I had written extensive expository non-fiction and the like. What deterred me from a novel was that I had stopped pleasure reading - a no no for authors - until I realized that I think and remember in terms of scenes and feelings, like movies. “The Promise of America”, the first book in a trilogy, is continuing scenes in my head.
          I went to work for TSA in Chicago in 2002- schlepping 70# bags. I had free time on breaks and began to flesh out a book -three generations of an Irish family’s adventures in America. I have an excellent memory so that the entire plot was pretty well thought out before I wrote a word, and I filled ten notebooks in two years. Here is the second point. Write what you know, and know yourself. I like to say that I published “Promise” before I became a writer; it’s a good read, but flawed. Before I began “Came the Fall,” I watch Eugene O’Neill’s plays to learn how he stripped his characters and himself bare.
          Rewrites for me are the hardest part. I did more than ten with “Promise’ and am into my third with “Came.” Fortunately my wife is a professional editor; we’re close to the final edit of “Came.” Conventional wisdom says “Go to writing groups,” and I think a bit helps. But it’s my work. If you want to write potboilers for potential profit, join the crowd. But I want to write a literary classic. My way. If you think that literary classic means easy reading, try out William Kennedy’s “The Ink Truck, or Joyce or, god forbid, Faulkner. There is a fine line here that every writer confronts. Just be consistent in your decision.
          I write because I have to. It’s really a pain in the ass, throwing my life topsy turvy. I fall in love with the women, admire the men, and sometimes have to beat myself to get to the computer. I write a bit and play solitaire, write a bit and play solitaire, write a bit… But Damn! It is fun!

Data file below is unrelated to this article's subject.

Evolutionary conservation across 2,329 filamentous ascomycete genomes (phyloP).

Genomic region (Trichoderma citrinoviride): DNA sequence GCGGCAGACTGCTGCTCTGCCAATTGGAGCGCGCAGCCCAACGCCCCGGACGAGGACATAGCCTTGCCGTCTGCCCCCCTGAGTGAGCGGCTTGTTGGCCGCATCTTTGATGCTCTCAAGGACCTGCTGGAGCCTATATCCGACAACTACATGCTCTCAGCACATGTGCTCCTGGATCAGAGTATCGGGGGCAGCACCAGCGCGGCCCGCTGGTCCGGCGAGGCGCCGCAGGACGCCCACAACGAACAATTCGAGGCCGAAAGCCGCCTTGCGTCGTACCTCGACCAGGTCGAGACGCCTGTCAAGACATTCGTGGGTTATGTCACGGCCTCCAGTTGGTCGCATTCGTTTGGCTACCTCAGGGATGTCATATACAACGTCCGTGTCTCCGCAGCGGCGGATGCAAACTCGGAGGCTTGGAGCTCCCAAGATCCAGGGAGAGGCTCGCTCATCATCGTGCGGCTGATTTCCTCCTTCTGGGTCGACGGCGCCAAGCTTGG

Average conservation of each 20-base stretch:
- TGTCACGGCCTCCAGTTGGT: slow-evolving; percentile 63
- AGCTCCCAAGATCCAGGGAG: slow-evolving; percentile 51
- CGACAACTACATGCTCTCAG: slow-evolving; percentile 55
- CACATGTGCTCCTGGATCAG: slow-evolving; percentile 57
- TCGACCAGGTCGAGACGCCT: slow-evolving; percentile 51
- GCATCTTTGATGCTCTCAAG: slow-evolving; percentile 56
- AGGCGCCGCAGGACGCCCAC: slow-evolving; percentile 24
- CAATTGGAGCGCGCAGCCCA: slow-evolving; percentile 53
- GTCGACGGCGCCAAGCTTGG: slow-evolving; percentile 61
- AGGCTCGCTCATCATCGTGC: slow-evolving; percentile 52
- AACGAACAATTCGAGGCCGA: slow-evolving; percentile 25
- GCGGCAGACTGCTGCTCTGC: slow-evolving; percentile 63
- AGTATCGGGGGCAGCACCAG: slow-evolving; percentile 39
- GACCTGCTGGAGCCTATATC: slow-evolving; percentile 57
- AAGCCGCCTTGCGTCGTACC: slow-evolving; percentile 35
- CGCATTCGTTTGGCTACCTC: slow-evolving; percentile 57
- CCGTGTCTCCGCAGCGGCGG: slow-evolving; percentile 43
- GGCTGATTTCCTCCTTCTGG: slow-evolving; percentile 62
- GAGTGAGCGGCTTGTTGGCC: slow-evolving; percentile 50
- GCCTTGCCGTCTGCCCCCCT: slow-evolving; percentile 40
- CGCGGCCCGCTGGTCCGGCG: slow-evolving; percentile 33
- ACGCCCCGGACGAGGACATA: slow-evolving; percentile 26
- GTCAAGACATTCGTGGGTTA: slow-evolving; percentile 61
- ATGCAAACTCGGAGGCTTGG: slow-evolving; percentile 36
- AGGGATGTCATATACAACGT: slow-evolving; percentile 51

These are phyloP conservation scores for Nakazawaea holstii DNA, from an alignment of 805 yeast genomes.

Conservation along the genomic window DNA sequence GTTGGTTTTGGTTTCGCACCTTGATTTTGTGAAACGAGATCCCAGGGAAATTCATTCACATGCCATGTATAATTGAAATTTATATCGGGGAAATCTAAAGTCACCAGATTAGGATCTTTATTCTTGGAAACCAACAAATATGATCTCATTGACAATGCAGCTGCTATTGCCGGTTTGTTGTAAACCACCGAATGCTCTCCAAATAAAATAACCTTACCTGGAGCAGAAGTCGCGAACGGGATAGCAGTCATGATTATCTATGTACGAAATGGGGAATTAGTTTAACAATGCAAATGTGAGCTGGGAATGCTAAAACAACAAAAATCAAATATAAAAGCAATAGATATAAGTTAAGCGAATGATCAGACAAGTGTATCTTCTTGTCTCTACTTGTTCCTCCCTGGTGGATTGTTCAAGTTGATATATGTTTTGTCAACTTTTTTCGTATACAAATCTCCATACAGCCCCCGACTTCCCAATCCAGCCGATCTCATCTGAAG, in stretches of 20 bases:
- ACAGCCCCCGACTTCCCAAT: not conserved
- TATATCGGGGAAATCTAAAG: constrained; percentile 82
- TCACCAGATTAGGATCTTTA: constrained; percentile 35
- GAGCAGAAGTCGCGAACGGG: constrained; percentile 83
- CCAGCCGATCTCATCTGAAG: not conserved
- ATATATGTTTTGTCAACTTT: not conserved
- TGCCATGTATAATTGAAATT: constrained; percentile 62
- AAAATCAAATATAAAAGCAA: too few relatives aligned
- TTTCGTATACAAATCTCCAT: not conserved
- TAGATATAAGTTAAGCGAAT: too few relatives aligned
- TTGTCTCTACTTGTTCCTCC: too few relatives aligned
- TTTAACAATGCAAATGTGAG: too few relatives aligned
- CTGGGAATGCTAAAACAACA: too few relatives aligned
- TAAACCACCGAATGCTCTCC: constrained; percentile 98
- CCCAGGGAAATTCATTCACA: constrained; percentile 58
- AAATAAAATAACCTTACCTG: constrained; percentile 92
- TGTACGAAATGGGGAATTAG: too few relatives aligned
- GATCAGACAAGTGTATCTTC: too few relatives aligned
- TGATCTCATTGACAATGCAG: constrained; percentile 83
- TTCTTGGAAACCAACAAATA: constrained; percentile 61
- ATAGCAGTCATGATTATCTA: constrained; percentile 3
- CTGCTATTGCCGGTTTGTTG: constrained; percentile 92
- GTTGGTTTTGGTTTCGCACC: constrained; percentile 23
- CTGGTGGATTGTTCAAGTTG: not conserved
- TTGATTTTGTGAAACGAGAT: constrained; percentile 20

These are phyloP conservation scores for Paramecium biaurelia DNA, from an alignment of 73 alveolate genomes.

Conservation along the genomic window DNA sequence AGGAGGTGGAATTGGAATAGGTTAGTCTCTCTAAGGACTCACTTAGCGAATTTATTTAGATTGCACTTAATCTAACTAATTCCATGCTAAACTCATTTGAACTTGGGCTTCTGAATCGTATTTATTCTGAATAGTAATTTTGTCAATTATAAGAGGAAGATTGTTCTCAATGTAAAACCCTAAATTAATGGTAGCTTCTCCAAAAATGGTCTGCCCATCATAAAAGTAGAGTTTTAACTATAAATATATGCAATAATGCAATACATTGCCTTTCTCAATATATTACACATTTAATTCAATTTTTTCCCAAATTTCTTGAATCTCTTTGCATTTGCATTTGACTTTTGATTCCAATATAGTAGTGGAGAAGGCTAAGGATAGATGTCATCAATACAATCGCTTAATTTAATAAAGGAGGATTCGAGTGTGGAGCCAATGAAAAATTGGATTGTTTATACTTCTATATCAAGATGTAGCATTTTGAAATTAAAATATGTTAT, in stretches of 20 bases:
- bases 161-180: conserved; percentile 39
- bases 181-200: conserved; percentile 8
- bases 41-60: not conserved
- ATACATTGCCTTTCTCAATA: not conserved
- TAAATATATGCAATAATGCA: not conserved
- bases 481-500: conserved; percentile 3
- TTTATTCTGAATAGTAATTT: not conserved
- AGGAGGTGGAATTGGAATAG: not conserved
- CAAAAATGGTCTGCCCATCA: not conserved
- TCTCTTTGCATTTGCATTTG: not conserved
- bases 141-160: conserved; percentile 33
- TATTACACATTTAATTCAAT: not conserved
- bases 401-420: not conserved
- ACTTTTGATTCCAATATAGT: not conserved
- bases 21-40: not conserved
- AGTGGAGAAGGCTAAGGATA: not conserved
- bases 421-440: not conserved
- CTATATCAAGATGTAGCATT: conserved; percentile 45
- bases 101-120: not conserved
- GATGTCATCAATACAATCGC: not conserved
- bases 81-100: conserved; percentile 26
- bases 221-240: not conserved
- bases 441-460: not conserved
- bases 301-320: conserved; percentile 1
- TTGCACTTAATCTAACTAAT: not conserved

Thank you so much, Bill, for sharing your story with us. Can't wait for the next book. Keep 'em coming!

I would also like to share the art of Guim Tio, a brand-new featured artist - just added today to the growing library of Featured Artists at Ink & Alchemy. As always, you can check my FB page or website for more detailed information regarding the program. Click here or on any of the artworks to check out Guim's blog.




















I have only one thing to say regarding podcasts - be patient,  they're coming!




2 comments:

  1. So excited about you joining Dana! How fun! Wish I lived closer so I could go see it. Love the new conversations you have with creatives too. I really enjoyed reading the thoughts of Bill Stevens.

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  2. I'm glad you're enjoying it, Carin. Especially because I plan on asking you to participate in my new Creatives on Creating Series. :)

    I'm pretty excited about the upcoming exhibit as well. Dana & I met when she came to ABQ to participate in a workshop with Juliana Coles. We ended up sitting next to each other for the weekend, and have been friends ever since. She's a bundle of creative energy!